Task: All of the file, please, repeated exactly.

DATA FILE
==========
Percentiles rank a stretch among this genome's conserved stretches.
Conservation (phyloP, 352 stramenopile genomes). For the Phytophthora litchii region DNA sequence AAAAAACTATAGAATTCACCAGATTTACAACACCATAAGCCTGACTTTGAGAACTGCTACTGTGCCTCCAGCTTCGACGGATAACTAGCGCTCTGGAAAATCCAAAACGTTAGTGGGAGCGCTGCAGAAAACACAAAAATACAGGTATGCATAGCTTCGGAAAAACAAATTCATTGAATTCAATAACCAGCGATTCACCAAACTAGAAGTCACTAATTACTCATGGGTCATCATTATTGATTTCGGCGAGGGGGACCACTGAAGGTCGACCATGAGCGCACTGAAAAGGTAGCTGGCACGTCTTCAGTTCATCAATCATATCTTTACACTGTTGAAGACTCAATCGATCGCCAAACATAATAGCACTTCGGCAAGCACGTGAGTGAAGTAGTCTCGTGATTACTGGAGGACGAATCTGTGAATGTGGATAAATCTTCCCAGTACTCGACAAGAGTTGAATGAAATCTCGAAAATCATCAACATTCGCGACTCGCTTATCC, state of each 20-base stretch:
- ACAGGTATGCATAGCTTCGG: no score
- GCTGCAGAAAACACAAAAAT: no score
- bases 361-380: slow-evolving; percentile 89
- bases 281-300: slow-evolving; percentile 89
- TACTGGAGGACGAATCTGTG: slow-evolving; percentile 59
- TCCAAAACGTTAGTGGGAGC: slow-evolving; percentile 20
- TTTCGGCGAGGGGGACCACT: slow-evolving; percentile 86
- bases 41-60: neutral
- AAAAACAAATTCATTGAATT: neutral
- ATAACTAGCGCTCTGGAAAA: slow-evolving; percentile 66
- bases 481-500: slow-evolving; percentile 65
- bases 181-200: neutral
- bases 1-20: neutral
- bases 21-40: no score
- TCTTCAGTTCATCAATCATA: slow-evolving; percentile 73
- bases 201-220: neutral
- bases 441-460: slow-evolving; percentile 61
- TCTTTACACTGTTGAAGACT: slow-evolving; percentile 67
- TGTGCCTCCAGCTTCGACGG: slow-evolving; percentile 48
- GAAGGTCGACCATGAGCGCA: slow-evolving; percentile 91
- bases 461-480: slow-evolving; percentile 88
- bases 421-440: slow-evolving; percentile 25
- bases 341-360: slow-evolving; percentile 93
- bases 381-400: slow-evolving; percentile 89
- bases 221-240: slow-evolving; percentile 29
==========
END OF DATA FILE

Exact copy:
Percentiles rank a stretch among this genome's conserved stretches.
Conservation (phyloP, 352 stramenopile genomes). For the Phytophthora litchii region DNA sequence AAAAAACTATAGAATTCACCAGATTTACAACACCATAAGCCTGACTTTGAGAACTGCTACTGTGCCTCCAGCTTCGACGGATAACTAGCGCTCTGGAAAATCCAAAACGTTAGTGGGAGCGCTGCAGAAAACACAAAAATACAGGTATGCATAGCTTCGGAAAAACAAATTCATTGAATTCAATAACCAGCGATTCACCAAACTAGAAGTCACTAATTACTCATGGGTCATCATTATTGATTTCGGCGAGGGGGACCACTGAAGGTCGACCATGAGCGCACTGAAAAGGTAGCTGGCACGTCTTCAGTTCATCAATCATATCTTTACACTGTTGAAGACTCAATCGATCGCCAAACATAATAGCACTTCGGCAAGCACGTGAGTGAAGTAGTCTCGTGATTACTGGAGGACGAATCTGTGAATGTGGATAAATCTTCCCAGTACTCGACAAGAGTTGAATGAAATCTCGAAAATCATCAACATTCGCGACTCGCTTATCC, state of each 20-base stretch:
- ACAGGTATGCATAGCTTCGG: no score
- GCTGCAGAAAACACAAAAAT: no score
- bases 361-380: slow-evolving; percentile 89
- bases 281-300: slow-evolving; percentile 89
- TACTGGAGGACGAATCTGTG: slow-evolving; percentile 59
- TCCAAAACGTTAGTGGGAGC: slow-evolving; percentile 20
- TTTCGGCGAGGGGGACCACT: slow-evolving; percentile 86
- bases 41-60: neutral
- AAAAACAAATTCATTGAATT: neutral
- ATAACTAGCGCTCTGGAAAA: slow-evolving; percentile 66
- bases 481-500: slow-evolving; percentile 65
- bases 181-200: neutral
- bases 1-20: neutral
- bases 21-40: no score
- TCTTCAGTTCATCAATCATA: slow-evolving; percentile 73
- bases 201-220: neutral
- bases 441-460: slow-evolving; percentile 61
- TCTTTACACTGTTGAAGACT: slow-evolving; percentile 67
- TGTGCCTCCAGCTTCGACGG: slow-evolving; percentile 48
- GAAGGTCGACCATGAGCGCA: slow-evolving; percentile 91
- bases 461-480: slow-evolving; percentile 88
- bases 421-440: slow-evolving; percentile 25
- bases 341-360: slow-evolving; percentile 93
- bases 381-400: slow-evolving; percentile 89
- bases 221-240: slow-evolving; percentile 29